D-30.14.042
"Sewing class in Abetifi with Mrs. Ramseyer."
Ramseyer, Friedrich August Louis (Mr)
date early : 1888-01-01.0., date late : 1893-12-31.0.


D-30.22.007
"Weavers."
Ramseyer, Friedrich August Louis (Mr)
date early : 1888-01-01.0., date late : 1895-12-31.0.


D-30.14.025
"Christians in Abetifi preparing shingles."
Ramseyer, Friedrich August Louis (Mr)
date early : 1888-01-01.0., date late : 1896-12-31.0.

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Traditional Arts and Crafts and the Acquisition of New Skills

Traditional arts and crafts were well developed in the parts of southern Ghana where the Basel missionaries worked. Likewise, sculpture, smithery and pottery were refined arts in the kingdom of Bamum and in the Cameroon Grasslands generally. Chieftaincy and the emergence of states were important in the development and support of arts and crafts. Royal courts provided patronage for carvers of court paraphernalia, gold- and ironsmiths, weavers and producers of cloth or textile, leather workers and other artisans. Indeed, the pre-colonial state successively removed skilled artisans from defeated states and resettled them closer to the Asante capital of Kumasi. In Asante, Ahwia emerged as a center of woodwork, Bonwire as a Kente weaving town, and Tafo was noted for pottery. The expansion of trade in the nineteenth century increased the ranks of the wealthy and traders also became patrons of arts and crafts. The missionaries enhanced these skills when they introduced carpentry, masonry, needlework and other skills to the pupils and African teachers in mission schools in Ghana and Cameroon. In D-30.14.042, Mrs. Ramseyer, wife to perhaps the most influential Basel missionary who worked among the interior Akan of Ghana (F. A. Ramseyer), is seen in a sewing class in Abetifi with a group of girls. The Hausa influence in Bamum’s history from the late nineteenth-century also strengthened a tradition of cloth making. In E-30.33.054, a Bamum woman spins on a European spinning wheel, underscoring a new layer of skills gained through missionary presence. Weaving was traditionally a male art among the Akan with women being limited to the picking and spinning of cotton. In D-30.22.007, two men are weaving on traditional looms in the Abetifi district. Weaving has a long history in the Gold Coast with influences from the Mande world to the north (the Niger Bend). The introduction of knitting and sewing classes by female missionaries created the foundation of the trade of seamstresses in Ghana. Perhaps, reflecting this original external influence, "overseas-trained" seamstresses have remained an elite in the profession, and advertisement boards today clearly indicate if a seamstress was trained in Europe." Smithery remained a male preserve in West Africa with no notable missionary influence.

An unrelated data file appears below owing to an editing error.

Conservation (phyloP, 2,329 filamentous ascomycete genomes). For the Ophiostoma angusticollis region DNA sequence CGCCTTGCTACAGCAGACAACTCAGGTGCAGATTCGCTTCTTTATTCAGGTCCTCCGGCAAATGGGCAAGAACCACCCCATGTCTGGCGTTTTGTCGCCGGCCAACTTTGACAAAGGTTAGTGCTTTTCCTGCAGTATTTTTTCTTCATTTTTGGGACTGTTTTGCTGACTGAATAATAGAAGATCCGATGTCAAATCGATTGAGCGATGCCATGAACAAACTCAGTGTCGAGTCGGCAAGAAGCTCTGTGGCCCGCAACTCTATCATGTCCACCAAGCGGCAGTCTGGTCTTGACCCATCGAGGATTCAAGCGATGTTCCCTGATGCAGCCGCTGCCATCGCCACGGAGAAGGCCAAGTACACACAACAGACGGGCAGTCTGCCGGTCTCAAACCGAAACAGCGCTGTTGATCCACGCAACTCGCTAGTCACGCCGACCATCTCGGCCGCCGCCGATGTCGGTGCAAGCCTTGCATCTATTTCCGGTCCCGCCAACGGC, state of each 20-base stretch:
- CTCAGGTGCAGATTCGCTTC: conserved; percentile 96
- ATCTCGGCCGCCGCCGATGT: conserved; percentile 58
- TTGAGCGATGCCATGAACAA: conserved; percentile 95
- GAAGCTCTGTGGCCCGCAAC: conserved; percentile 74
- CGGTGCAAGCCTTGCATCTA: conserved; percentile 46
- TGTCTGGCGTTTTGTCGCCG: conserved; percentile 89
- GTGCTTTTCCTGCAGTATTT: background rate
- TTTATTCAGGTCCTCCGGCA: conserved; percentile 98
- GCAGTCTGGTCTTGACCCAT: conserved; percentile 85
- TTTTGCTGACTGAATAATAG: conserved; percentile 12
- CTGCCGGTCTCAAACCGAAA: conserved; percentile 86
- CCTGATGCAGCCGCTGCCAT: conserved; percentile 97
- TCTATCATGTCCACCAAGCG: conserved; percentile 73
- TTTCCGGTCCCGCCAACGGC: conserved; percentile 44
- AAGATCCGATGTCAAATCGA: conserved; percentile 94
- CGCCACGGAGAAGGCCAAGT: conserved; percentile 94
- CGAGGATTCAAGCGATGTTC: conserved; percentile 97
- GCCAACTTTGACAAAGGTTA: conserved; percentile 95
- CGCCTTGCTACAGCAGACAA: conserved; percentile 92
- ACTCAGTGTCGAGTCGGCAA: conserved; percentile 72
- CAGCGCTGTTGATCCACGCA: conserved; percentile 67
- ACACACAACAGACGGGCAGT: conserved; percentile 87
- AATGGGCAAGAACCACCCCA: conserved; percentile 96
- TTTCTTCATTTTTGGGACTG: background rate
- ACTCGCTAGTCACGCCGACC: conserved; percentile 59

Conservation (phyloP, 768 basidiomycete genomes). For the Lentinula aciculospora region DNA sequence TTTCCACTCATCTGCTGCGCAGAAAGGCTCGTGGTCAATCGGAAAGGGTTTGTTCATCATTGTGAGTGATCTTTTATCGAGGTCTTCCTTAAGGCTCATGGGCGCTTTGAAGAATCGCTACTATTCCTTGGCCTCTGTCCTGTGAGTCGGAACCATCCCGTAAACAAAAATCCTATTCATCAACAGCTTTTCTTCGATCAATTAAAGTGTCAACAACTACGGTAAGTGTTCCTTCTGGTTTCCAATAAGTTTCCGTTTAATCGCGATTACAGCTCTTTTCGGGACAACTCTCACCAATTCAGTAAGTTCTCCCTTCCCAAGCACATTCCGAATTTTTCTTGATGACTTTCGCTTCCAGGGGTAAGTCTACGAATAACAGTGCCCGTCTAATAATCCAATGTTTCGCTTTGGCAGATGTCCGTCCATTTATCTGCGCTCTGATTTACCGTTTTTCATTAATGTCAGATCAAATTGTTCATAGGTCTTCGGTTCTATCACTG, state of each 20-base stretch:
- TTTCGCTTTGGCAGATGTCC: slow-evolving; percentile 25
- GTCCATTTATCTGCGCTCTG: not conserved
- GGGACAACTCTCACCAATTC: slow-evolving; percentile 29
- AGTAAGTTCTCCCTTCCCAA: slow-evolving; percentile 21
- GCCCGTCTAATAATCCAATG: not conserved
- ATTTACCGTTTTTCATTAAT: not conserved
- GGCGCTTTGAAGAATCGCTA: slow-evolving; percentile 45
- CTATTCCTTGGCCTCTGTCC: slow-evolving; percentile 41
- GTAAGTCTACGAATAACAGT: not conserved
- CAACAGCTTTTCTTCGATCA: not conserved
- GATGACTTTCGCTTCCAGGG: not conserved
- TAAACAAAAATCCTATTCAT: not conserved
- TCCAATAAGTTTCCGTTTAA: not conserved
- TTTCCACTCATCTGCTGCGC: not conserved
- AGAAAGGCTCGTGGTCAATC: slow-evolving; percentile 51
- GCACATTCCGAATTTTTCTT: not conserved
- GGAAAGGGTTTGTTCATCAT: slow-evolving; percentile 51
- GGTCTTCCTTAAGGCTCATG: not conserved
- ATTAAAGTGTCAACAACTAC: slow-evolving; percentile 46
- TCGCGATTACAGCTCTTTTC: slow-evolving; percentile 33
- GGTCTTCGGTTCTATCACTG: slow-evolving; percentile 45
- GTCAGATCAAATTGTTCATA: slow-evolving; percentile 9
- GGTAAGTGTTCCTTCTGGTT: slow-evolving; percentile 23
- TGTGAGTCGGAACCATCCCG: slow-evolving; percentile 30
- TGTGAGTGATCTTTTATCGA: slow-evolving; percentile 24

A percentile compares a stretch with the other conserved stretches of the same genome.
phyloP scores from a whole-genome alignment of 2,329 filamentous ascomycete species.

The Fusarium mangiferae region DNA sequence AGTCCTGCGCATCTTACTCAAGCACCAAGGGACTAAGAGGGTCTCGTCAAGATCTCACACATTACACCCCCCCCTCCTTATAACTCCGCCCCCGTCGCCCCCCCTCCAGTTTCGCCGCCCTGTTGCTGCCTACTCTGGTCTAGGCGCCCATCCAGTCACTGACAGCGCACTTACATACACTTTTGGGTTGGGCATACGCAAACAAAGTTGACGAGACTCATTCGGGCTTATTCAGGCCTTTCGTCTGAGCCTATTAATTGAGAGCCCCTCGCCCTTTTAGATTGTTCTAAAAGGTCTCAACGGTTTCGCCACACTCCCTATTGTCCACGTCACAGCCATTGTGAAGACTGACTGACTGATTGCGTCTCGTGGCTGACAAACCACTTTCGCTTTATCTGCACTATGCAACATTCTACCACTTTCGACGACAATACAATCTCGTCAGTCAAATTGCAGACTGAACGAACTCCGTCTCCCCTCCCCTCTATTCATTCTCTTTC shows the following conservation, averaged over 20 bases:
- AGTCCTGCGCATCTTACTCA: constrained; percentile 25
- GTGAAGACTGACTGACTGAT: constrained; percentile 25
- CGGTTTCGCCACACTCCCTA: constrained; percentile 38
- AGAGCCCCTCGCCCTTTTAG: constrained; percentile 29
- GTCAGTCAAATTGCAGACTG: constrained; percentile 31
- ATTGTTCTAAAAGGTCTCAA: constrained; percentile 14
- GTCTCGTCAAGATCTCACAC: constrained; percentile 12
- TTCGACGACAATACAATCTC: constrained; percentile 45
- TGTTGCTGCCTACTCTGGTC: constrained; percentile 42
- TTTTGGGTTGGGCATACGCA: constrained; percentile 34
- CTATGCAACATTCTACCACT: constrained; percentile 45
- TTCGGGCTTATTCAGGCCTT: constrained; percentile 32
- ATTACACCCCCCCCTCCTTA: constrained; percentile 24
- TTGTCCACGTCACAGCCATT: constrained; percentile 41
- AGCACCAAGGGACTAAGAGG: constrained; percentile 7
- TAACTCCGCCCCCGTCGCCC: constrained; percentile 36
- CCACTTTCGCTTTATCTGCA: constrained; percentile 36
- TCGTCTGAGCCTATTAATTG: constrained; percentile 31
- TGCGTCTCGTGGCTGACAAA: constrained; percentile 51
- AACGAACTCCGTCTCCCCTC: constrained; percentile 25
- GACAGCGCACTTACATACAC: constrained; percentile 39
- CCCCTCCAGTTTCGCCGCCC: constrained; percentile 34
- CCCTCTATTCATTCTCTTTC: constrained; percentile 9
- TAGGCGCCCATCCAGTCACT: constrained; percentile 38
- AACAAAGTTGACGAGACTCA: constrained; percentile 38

In D-30.14.25, Christians in Abetifi are preparing shingles. This predated the introduction of corrugated iron roofs, and the abundant presence of forests around Abetifi provided the necessary material. Wooden shingles represented an important advance on the traditional grass or thatch roofs, as they lasted longer and cooled the temperature of the rooms. In D-30.03.056, African teachers in white shirts and ties engaged in woodwork in a Basel Mission school in Christiansborg (Accra). Craftwork was thus not limited to students. In D-30.03.057, students apply their newly acquired carpentry and masonry skills in the repair of a teacher’s house.

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